Nobody’s been more critical of
the Santa Monica-Malibu Unified School District and it’s governing Board of Education (BOE) than me. And, for good reason.
Problems go back to 1999 when a flap arose over a teachers’ raise that was approved without the resources to pay for them. Then financial oversight committee chair, Michael Rich, told the school board on March 12, 2001, “Over the last 20 months, the financial crisis has become a crisis of competency and credibility, requiring fundamental reforms of serious systemic problems.”
Nearly a decade later, the same problems continue. Overspending and waste are never addressed. School board members, overpaid administrators and school cheerleaders constantly float tax increases and beg from City Hall. Parcel taxes contribute over $10 million and City Hall provides $15.3 million to the district for youth and community-based programs and $6.5 million through a facility use agreement. As long as money flows, who needs accountability?
The crap really hit the fan in the fall of 2006 when the BOE reached a tentative agreement for another teacher pay raise. Like in 1999 and in the years since, it appears that neither board members, district bureaucrats or the unions were concerned about whether there was enough money ($7 million over three years) to pay for it.
The new superintendent at the time, Dianne Talarico, certified the district’s ability to meet agreement costs but chief business officer Winston Braham, didn’t and promptly “resigned.” A confidentiality agreement prohibiting Braham from discussing district finances fueled questions about solvency and transparency.
Enter the state-endorsed Fiscal Crisis and Management Assistance Team (FCMAT) to review operations. FCMAT’s February, 2007 report stated, “strategic changes in regard to spending, staffing, handling money and enrollment were needed. Continued changes in financial management policies, increased revenues and/or cuts in costs would be necessary to avoid future fiscal crises.” Sound familiar?
Meanwhile, Braham’s confidentiality agreement triggered a firestorm over similar gag orders (supposedly under a moratorium) imposed on parents of special education students. Receiving no satisfaction from SMMUSD administrators or the school board, distraught parents headed to City Council. Despite Talarico’s insistence that parents knew about the moratorium, some councilmembers said they’d received communications from parents saying they were still coerced into signing them.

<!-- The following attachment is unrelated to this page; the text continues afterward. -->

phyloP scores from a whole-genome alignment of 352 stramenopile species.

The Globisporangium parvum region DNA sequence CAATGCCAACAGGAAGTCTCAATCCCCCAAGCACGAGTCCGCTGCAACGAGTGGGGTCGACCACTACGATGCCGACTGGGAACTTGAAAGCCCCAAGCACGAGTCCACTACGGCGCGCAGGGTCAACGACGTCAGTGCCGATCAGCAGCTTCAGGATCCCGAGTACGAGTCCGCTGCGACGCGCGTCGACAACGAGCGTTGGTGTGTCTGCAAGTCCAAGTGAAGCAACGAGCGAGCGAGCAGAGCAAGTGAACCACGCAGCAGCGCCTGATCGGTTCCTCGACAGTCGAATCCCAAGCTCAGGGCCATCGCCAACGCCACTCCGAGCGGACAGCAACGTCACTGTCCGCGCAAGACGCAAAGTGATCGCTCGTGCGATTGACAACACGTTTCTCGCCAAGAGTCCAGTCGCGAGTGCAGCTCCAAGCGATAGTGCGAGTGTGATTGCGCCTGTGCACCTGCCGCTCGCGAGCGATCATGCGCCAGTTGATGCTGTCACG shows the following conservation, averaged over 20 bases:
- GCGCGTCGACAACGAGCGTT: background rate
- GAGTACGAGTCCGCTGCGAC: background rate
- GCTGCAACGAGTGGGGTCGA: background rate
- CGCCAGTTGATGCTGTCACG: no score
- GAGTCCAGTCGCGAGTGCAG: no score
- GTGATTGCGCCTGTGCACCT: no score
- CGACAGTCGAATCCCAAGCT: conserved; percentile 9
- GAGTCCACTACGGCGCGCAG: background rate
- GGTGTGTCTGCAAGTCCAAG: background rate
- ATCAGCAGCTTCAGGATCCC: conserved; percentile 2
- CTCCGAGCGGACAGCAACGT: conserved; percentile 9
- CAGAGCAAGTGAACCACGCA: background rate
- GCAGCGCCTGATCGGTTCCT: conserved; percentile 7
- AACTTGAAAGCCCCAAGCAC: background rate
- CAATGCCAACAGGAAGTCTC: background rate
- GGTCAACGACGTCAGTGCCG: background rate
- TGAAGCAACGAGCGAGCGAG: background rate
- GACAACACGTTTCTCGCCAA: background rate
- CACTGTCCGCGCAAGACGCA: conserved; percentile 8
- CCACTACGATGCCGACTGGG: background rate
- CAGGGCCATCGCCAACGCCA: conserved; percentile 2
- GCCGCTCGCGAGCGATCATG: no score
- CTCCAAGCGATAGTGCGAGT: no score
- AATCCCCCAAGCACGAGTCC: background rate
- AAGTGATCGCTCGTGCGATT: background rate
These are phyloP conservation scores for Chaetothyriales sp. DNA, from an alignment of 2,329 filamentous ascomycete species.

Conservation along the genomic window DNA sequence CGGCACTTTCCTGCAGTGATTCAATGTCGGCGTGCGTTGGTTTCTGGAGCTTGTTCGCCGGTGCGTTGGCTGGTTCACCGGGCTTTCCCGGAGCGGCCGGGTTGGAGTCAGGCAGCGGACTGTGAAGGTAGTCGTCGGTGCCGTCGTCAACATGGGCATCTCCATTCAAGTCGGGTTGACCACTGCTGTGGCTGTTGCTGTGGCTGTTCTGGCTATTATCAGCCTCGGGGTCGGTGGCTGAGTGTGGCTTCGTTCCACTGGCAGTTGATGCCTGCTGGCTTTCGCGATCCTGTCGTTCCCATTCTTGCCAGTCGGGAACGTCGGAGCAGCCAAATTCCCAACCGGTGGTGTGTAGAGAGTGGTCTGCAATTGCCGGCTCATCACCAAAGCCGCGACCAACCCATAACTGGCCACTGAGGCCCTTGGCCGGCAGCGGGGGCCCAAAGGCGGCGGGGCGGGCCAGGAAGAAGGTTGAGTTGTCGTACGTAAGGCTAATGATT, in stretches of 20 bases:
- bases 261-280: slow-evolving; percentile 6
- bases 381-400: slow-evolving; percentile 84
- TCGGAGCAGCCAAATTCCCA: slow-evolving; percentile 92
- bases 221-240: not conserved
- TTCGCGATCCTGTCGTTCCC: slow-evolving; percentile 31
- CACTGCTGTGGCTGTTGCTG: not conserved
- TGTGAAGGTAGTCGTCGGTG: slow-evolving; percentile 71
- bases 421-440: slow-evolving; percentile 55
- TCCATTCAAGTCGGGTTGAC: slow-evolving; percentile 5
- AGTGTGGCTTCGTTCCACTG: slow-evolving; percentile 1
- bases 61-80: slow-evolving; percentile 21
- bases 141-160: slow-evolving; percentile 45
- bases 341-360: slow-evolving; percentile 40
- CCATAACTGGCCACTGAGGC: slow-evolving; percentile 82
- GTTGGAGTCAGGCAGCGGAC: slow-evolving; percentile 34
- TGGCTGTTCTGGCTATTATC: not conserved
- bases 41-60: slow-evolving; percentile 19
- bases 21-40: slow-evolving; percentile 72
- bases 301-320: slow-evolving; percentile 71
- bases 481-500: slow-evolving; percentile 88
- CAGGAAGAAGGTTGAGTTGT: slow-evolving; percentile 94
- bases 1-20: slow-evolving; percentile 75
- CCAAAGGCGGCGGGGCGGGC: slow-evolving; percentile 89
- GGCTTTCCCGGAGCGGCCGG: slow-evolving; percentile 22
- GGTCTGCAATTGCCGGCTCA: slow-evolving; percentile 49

Ken Haker, chair of the special education district advisory committee told the dais he was aware that “staff blatantly violated the terms of the agreement between the district and the city in regard to settlement agreements” and disclosed “abuses so systematic that truth was hidden by secrecy and fear.”
A $529,779 increase to the existing $6.5 million city facility agreement with the district was quickly put on hold pending policy reviews and subsequent reforms.
Eight-year BOE members Jose Escarce and Maria Leon-Vazquez are running for reelection. All of this occurred during their terms.
I contacted a number of school supporters. “Oversight” came up, frequently. Long-time supporter John Petz e-mailed back, “I believe that our board members have their hearts in the right place, but that only goes so far. They need to improve the quality of the oversight they provide.”
Comparing the performance of the BOE with that of City Council, he wrote, “The council seems better prepared and is more willing to ask challenging questions. I would like to see the same level of engagement and oversight from our school board members.”
Typical is Leon-Vazquez’s excuse in the Daily Press (Sept. 24, Page 1, “School Board candidates pledge …”), “Communications has been a weak point in the district because there hasn’t been a person formally charged with that responsibility.”
Leon-Vazquez can’t communicate on her own? Oversight isn’t being spoon fed “drivel” by a public relations mouthpiece.
This spring, alleged child molestations at Lincoln Middle School raised questions about how such complaints are handled by SMMUSD’s expensive and top-heavy administration. Malibu parents, angry about board-approved cuts in Measure BB bond monies earmarked for Malibu schools, are petitioning to split from the district. Then there’s the hiring of two mediocre (at best) former superintendents — Talarico and before her, John Deasy.
With all this in mind, I’d sooner vote for “The Troll under the Bridge” than the incumbents.
Old and equally serious new issues face the next BOE. Another upcoming teachers’ raise, hiring a proper superintendent of schools and resolving special education problems which, according to my sources, apparently have deteriorated even more over recent months. There’s declining enrollments, overhead reduction, new sources of income (development fees, anyone?) and restoring confidence and accountability to name a few.
It’s unfortunate that PTA leader Judith Meister, didn’t run. She would’ve made a fine addition to the board.
I like Ben Allen, a former University of California student regent and Brentwood School teacher Chris Bley. They’ll bring new blood and purpose to what has become a completely dysfunctional and powerless organization.
Shake up the system by bullet voting for Chris Bley and Ben Allen and then write in “Judith Meister.”
Bill Bauer can be reached at email@example.com.